To simplify the combustion chamber modeling, it is assumed that fuel burns completely out there in the combustor. On the one hand, its thermodynamic characteristics are simulated by the first law of thermodynamics, i.e., a simple energy balance conservation which is written as:


where, Gcl and Gf denote, respectively, total cooling air mass flow rate extracted from the compressor [kg/s] and fuel mass flow rate [kg/s]; LHV represents lower heating value for fuel [kJ/kg], 50047 for methane; Δia,c and Δig,t represent a specific enthalpy rise during air compression in the compressor [kJ/kg] and a specific enthalpy drop during gas expansion in the turbine [kJ/kg] respectively; ηcomb means combustion efficiency whose value can maintain a high level due to the frequent upgrades of combustion technologies, and it is given as 0.96 in this study.

On the other hand, the detailed composition of generated high-temperature flue gas before entering turbine can be determined in the light of the introduction in literature, which is deemed as mixtures of ideal gases [25]. It can be written as follows:


where, X stands for mole fraction of each gas component, and subscript prod denotes the generated gas.

3.3 Gas Turbine Modeling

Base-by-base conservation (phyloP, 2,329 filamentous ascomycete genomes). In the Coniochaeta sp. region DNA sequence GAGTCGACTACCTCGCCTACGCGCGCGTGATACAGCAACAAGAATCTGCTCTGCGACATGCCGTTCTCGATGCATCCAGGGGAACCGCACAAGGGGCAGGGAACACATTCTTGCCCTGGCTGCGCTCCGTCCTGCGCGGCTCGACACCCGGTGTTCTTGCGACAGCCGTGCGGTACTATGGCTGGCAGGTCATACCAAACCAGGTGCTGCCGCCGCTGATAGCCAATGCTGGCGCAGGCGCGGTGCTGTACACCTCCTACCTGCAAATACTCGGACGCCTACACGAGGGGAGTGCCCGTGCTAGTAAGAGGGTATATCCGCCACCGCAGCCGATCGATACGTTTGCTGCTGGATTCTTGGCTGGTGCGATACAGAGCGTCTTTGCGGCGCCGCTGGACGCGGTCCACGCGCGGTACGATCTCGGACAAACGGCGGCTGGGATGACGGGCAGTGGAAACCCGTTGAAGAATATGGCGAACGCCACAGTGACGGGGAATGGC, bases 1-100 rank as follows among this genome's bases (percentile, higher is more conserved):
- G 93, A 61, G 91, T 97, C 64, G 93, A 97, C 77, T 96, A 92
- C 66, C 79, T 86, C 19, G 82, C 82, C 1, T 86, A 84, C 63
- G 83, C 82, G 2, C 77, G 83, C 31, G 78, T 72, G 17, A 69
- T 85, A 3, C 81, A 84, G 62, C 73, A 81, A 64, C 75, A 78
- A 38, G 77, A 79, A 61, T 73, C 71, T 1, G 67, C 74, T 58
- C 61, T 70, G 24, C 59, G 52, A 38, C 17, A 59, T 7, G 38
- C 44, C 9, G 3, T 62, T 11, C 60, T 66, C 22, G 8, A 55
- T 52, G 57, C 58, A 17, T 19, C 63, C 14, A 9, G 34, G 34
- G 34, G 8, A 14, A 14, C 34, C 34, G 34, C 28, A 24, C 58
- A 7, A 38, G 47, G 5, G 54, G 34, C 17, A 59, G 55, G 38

Currently, the techniques of ceramic coatings of low thermal conductivity and blade cooling enable gas turbines to adapt to the increasing turbine inlet temperature, enhancing the ability of high-temperature endurance [26]. Among others, extracting air from different stages of the compressor to cool down turbine blades is an effective way to match the growing TIT and ensure a high efficiency. Fig. 4 illustrates the schematic diagram of PG 9351FA type gas turbines’ air cooling system. As is mentioned above, turbine is made up of three stages, each of which contains a stator blade and a rotor blade. Some air extracted from the outlet of the 9th and 13th stage of the compressor is supplied to cool down, respectively, the 3rd and 2nd stator blade of the turbine, some from the outlet of the 16th is to cool down the 1st and 2nd rotor blade, and the rest extracted from the outlet of compressor is supplied to cool down the first stator blade. In this work, the cooled turbine stage model [27] is adopted to do turbine calculation which is characterized by the row-by row calculation and enables to obtain the detailed thermodynamic performance, similar to the calculation of the compressor.